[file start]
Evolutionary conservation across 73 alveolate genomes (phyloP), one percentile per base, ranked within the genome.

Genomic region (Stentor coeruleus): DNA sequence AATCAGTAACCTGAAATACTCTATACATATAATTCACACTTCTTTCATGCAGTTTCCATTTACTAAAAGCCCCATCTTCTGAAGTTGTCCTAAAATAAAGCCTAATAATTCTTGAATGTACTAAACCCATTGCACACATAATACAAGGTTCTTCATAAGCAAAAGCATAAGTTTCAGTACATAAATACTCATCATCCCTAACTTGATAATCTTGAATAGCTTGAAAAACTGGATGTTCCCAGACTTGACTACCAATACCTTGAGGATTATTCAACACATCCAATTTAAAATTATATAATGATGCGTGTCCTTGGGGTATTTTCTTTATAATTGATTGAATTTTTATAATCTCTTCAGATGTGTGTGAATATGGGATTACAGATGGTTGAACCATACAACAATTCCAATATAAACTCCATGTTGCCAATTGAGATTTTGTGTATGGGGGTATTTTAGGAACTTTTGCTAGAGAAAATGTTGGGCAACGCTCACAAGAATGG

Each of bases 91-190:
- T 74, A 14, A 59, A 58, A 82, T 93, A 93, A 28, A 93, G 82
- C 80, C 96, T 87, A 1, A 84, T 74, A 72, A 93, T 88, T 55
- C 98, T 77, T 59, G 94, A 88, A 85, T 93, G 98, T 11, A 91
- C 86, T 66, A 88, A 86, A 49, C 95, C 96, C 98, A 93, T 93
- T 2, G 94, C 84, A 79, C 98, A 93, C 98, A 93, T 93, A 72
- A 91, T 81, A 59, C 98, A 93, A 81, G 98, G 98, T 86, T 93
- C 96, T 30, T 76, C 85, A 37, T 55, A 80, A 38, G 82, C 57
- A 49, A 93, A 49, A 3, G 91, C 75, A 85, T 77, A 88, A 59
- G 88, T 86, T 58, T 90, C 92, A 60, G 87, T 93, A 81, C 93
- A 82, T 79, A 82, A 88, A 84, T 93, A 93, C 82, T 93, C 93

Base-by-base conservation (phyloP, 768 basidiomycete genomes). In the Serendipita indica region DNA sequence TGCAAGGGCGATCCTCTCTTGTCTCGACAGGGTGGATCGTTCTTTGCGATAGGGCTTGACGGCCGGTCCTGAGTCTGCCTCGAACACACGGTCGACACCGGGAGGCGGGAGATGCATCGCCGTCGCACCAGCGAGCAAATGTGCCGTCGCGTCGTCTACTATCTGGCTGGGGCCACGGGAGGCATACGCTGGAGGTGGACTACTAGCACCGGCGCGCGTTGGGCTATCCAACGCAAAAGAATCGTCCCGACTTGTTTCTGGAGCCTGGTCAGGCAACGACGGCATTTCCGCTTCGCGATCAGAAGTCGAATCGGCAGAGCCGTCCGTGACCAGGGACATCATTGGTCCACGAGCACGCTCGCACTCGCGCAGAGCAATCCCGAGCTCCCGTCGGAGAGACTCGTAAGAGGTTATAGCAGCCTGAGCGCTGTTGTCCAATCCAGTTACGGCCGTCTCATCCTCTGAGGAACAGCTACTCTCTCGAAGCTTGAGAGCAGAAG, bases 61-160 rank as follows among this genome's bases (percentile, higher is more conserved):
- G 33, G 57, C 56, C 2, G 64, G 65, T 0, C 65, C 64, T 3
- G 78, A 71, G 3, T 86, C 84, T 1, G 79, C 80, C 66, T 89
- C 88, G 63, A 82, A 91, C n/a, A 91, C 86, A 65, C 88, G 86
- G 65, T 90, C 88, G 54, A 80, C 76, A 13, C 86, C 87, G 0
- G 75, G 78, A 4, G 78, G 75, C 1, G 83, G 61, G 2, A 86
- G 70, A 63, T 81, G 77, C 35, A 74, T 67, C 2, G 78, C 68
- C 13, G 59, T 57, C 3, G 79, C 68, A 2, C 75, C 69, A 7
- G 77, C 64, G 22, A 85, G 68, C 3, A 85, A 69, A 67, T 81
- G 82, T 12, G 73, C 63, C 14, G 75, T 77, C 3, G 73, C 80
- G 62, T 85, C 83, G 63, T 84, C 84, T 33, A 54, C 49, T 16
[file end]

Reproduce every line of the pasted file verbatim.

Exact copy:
Evolutionary conservation across 73 alveolate genomes (phyloP), one percentile per base, ranked within the genome.

Genomic region (Stentor coeruleus): DNA sequence AATCAGTAACCTGAAATACTCTATACATATAATTCACACTTCTTTCATGCAGTTTCCATTTACTAAAAGCCCCATCTTCTGAAGTTGTCCTAAAATAAAGCCTAATAATTCTTGAATGTACTAAACCCATTGCACACATAATACAAGGTTCTTCATAAGCAAAAGCATAAGTTTCAGTACATAAATACTCATCATCCCTAACTTGATAATCTTGAATAGCTTGAAAAACTGGATGTTCCCAGACTTGACTACCAATACCTTGAGGATTATTCAACACATCCAATTTAAAATTATATAATGATGCGTGTCCTTGGGGTATTTTCTTTATAATTGATTGAATTTTTATAATCTCTTCAGATGTGTGTGAATATGGGATTACAGATGGTTGAACCATACAACAATTCCAATATAAACTCCATGTTGCCAATTGAGATTTTGTGTATGGGGGTATTTTAGGAACTTTTGCTAGAGAAAATGTTGGGCAACGCTCACAAGAATGG

Each of bases 91-190:
- T 74, A 14, A 59, A 58, A 82, T 93, A 93, A 28, A 93, G 82
- C 80, C 96, T 87, A 1, A 84, T 74, A 72, A 93, T 88, T 55
- C 98, T 77, T 59, G 94, A 88, A 85, T 93, G 98, T 11, A 91
- C 86, T 66, A 88, A 86, A 49, C 95, C 96, C 98, A 93, T 93
- T 2, G 94, C 84, A 79, C 98, A 93, C 98, A 93, T 93, A 72
- A 91, T 81, A 59, C 98, A 93, A 81, G 98, G 98, T 86, T 93
- C 96, T 30, T 76, C 85, A 37, T 55, A 80, A 38, G 82, C 57
- A 49, A 93, A 49, A 3, G 91, C 75, A 85, T 77, A 88, A 59
- G 88, T 86, T 58, T 90, C 92, A 60, G 87, T 93, A 81, C 93
- A 82, T 79, A 82, A 88, A 84, T 93, A 93, C 82, T 93, C 93

Base-by-base conservation (phyloP, 768 basidiomycete genomes). In the Serendipita indica region DNA sequence TGCAAGGGCGATCCTCTCTTGTCTCGACAGGGTGGATCGTTCTTTGCGATAGGGCTTGACGGCCGGTCCTGAGTCTGCCTCGAACACACGGTCGACACCGGGAGGCGGGAGATGCATCGCCGTCGCACCAGCGAGCAAATGTGCCGTCGCGTCGTCTACTATCTGGCTGGGGCCACGGGAGGCATACGCTGGAGGTGGACTACTAGCACCGGCGCGCGTTGGGCTATCCAACGCAAAAGAATCGTCCCGACTTGTTTCTGGAGCCTGGTCAGGCAACGACGGCATTTCCGCTTCGCGATCAGAAGTCGAATCGGCAGAGCCGTCCGTGACCAGGGACATCATTGGTCCACGAGCACGCTCGCACTCGCGCAGAGCAATCCCGAGCTCCCGTCGGAGAGACTCGTAAGAGGTTATAGCAGCCTGAGCGCTGTTGTCCAATCCAGTTACGGCCGTCTCATCCTCTGAGGAACAGCTACTCTCTCGAAGCTTGAGAGCAGAAG, bases 61-160 rank as follows among this genome's bases (percentile, higher is more conserved):
- G 33, G 57, C 56, C 2, G 64, G 65, T 0, C 65, C 64, T 3
- G 78, A 71, G 3, T 86, C 84, T 1, G 79, C 80, C 66, T 89
- C 88, G 63, A 82, A 91, C n/a, A 91, C 86, A 65, C 88, G 86
- G 65, T 90, C 88, G 54, A 80, C 76, A 13, C 86, C 87, G 0
- G 75, G 78, A 4, G 78, G 75, C 1, G 83, G 61, G 2, A 86
- G 70, A 63, T 81, G 77, C 35, A 74, T 67, C 2, G 78, C 68
- C 13, G 59, T 57, C 3, G 79, C 68, A 2, C 75, C 69, A 7
- G 77, C 64, G 22, A 85, G 68, C 3, A 85, A 69, A 67, T 81
- G 82, T 12, G 73, C 63, C 14, G 75, T 77, C 3, G 73, C 80
- G 62, T 85, C 83, G 63, T 84, C 84, T 33, A 54, C 49, T 16